Religious Liberty and Freedom of Conscience

Burwell v. Hobby Lobby Stores Inc. (2014)

  • May 24 2018

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Whether the Free Exercise Clause and the Establishment Clause prohibit the federal government from coercing business owners to provide health insurance that covers contraceptives in violation of their religious beliefs.


In 1993 Congress passed the Religious Freedom Restoration Act RFRA. The act prohibited the federal government from infringing on a person’s exercise of religion, even if the resulting burden was caused by a generally applicable law. The only exception to this rule was if the government had a compelling interest that outweighed a person’s religious beliefs. The Affordable Care Act ACA signed by President Obama in 2010 required employers to provide health care to their employees that covered preventative care to women. Such preventative care included what are commonly known as “morning after pills,” which prevent fertilized eggs from attaching to the uterus. Some religious denominations consider the consumption of these pills immoral.

Hobby Lobby Stores Inc. was a “closely held,” for-profit corporation owned by David Green and his family. The Greens were Evangelical Christians who believed that human life is sacred and begins at conception. For this reason, they believed that abortifacients such as the morning after pill cause the death of living human beings and are thus immoral. In 2012, in response to the ACA, Hobby Lobby dropped its health coverage and took the Obama administration to court, arguing that the required coverage of contraception was a violation of the First Amendment right to freedom of religion.

The Court Below

The United States District Court for the Western District of Oklahoma was the first to hear the case. The court ruled in favor of the Obama administration, stating that corporations are not considered “persons” under RFRA and do not have protected rights under the Free Exercise Clause. See opinion below:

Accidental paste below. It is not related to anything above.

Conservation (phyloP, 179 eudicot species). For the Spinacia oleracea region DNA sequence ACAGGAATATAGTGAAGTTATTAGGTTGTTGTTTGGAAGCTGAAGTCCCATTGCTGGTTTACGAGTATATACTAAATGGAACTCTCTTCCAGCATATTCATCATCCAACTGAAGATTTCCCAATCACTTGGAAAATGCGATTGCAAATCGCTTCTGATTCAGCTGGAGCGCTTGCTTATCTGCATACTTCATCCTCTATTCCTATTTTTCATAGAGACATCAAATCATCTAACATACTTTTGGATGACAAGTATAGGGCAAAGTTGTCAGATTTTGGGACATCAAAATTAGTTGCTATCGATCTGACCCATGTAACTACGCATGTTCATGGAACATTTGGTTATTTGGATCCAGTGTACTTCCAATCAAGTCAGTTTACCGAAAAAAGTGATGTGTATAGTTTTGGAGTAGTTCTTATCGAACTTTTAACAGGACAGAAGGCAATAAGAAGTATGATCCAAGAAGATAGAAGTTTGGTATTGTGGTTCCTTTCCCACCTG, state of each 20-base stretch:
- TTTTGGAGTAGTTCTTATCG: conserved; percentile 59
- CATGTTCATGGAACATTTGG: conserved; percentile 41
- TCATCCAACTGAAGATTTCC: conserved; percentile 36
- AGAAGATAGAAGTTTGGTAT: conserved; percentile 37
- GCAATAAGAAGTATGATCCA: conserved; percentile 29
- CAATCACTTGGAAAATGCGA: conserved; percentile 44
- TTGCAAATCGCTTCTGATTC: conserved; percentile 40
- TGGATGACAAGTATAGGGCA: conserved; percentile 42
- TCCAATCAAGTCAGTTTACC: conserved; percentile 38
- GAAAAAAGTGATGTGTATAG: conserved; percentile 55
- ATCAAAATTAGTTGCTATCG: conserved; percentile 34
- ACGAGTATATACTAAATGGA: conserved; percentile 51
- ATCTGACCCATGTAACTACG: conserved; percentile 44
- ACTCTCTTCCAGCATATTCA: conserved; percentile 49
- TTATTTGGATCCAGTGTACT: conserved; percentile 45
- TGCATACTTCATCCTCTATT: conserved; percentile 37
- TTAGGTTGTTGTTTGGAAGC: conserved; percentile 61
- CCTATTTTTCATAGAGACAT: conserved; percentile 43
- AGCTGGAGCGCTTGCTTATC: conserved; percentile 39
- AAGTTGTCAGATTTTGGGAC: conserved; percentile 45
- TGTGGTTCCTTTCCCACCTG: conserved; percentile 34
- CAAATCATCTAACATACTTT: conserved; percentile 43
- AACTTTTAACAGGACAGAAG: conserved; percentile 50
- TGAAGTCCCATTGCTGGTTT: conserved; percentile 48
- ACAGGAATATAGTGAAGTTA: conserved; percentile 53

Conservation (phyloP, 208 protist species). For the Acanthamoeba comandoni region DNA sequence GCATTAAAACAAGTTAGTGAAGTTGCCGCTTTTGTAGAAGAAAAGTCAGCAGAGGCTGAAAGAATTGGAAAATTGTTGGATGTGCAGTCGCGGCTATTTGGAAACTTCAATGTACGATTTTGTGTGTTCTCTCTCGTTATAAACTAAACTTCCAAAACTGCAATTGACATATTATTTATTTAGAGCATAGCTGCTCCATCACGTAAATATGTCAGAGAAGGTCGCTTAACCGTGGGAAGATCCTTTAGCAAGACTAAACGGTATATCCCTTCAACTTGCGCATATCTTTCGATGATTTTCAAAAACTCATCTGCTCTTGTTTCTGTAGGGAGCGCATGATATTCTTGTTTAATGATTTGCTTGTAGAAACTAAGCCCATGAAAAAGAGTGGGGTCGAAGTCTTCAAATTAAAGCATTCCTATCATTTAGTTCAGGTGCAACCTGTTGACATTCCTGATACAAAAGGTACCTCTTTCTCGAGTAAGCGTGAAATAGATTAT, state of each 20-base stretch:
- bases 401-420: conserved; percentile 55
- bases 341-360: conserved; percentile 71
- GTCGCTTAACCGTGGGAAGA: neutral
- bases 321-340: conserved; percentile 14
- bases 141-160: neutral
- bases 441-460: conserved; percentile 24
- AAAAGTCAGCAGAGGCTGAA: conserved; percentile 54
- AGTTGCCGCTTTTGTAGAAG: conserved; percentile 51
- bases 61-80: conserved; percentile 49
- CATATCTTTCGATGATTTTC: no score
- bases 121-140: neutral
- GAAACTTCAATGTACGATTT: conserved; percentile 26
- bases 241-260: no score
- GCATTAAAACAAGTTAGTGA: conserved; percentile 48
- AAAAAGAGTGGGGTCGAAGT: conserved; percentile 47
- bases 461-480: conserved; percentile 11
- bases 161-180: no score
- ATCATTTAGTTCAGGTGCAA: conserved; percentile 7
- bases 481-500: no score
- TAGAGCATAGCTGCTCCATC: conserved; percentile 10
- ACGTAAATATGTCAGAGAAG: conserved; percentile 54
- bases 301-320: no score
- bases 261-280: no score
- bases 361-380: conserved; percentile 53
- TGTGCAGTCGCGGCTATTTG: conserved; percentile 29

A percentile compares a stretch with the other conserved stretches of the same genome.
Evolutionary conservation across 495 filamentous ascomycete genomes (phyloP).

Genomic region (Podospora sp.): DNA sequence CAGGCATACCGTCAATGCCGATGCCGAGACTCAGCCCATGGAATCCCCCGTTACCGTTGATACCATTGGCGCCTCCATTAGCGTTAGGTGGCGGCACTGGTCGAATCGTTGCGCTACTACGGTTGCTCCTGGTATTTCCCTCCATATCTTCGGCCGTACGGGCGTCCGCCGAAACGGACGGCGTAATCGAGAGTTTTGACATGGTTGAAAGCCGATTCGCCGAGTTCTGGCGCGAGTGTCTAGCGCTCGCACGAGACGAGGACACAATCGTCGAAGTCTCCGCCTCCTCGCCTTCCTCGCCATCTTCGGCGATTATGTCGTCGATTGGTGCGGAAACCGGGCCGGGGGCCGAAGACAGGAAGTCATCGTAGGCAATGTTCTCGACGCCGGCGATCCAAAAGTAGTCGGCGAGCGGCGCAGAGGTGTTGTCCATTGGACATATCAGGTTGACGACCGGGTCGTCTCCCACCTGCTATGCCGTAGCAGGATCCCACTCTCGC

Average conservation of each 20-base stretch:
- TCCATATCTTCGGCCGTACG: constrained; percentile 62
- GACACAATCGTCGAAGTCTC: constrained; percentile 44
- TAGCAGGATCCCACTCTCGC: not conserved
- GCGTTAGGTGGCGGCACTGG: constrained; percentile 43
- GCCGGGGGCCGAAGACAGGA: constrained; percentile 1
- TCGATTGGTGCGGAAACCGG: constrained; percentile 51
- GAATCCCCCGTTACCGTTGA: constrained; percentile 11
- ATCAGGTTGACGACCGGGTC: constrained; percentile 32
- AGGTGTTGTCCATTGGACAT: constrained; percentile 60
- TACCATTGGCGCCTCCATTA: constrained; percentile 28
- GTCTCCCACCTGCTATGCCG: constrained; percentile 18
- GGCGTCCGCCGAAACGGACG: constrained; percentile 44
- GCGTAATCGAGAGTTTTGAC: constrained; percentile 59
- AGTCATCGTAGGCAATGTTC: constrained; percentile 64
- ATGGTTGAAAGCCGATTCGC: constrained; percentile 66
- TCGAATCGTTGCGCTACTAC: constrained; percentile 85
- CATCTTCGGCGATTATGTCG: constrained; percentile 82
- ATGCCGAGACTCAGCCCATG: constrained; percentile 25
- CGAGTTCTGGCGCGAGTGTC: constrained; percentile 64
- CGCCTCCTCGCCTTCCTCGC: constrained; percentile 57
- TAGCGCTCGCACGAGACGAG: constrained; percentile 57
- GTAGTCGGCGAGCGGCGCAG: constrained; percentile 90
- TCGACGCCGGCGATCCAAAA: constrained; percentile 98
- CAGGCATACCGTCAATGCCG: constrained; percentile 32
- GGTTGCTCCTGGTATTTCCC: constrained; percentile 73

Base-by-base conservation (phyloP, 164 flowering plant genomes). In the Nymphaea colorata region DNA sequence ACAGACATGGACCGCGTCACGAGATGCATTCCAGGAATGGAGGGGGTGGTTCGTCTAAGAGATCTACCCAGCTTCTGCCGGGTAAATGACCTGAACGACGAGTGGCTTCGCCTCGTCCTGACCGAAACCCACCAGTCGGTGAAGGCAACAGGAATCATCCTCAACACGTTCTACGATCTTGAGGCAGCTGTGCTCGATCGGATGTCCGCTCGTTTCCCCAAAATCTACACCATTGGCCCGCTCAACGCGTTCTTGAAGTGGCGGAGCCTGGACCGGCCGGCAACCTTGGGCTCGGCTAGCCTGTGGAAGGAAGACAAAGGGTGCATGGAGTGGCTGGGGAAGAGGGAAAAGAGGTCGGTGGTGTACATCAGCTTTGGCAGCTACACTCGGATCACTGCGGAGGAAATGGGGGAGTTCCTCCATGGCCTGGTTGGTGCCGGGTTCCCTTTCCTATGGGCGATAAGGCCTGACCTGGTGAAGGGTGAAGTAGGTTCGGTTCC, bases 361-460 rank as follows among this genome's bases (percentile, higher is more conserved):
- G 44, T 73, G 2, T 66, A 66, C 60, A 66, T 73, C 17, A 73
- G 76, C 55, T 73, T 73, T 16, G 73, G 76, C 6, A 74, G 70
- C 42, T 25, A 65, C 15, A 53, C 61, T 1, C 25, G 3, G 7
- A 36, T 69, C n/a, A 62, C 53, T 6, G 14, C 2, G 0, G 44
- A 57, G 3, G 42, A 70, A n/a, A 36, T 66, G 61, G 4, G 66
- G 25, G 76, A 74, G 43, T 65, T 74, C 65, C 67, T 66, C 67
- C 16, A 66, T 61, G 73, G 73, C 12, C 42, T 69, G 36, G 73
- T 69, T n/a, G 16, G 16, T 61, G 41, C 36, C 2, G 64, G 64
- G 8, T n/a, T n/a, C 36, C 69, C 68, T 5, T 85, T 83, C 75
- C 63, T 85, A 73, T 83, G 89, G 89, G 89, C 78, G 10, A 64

Hobby Lobby Stores, Inc. v. Sebelius, 870 F.Supp.2d 1278 W.D. Okla., 2012

Hobby Lobby appealed to the Tenth Circuit Court of Appeals, which reversed and ruled in favor of Hobby Lobby. See opinion below:

Hobby Lobby Stores, Inc. v. Sebelius, 723 F.3d 1114 10th Cir., 2012

The Obama administration appealed to the Supreme Court, which consolidated the Hobby Lobby case with Conestoga Wood Specialties Corp. v. U.S. DHHS, 724 F.3d 377 3rd Cir., 2013. The Court upheld the decision of the 10th Circuit Court in favor of Hobby Lobby. See opinion below:

Burwell v. Hobby Lobby Stores, Inc., 134 S.Ct. 2751 2014

Question before the Court

“The Religious Freedom Restoration Act of 1993 RFRA, 42 U.S.C. 2000bb et seq., provides that the government ‘shall not substantially burden a person's exercise of religion’ unless that burden is the least restrictive means to further a compelling governmental interest. 42 U.S.C. 2000bb-1a and b. The question presented is whether RFRA allows a forprofit corporation to deny its employees the health coverage of contraceptives to which the employees are otherwise entitled by federal law, based on the religious objections of the corporation's owners.”

CCJ filed an amicus curiae in support of Hobby Lobby Stores, Inc.


Contrary to the government’s argument, Christianity is a communal way of life affecting every aspect of our lives. The practice of religion extends beyond private, individual activities. The right to free exercise of religion goes beyond the physical grounds of church property, for example. The Founders and this Court have understood it as such, and civil society has reflected this understanding throughout American history. Furthermore, this Court has recognized that corporations consist of people who are entitled to First Amendment protections. Those people who operate secular, for-profit companies, such as Hobby Lobby, Inc., thus maintain their right to the free exercise of religion when operating their businesses.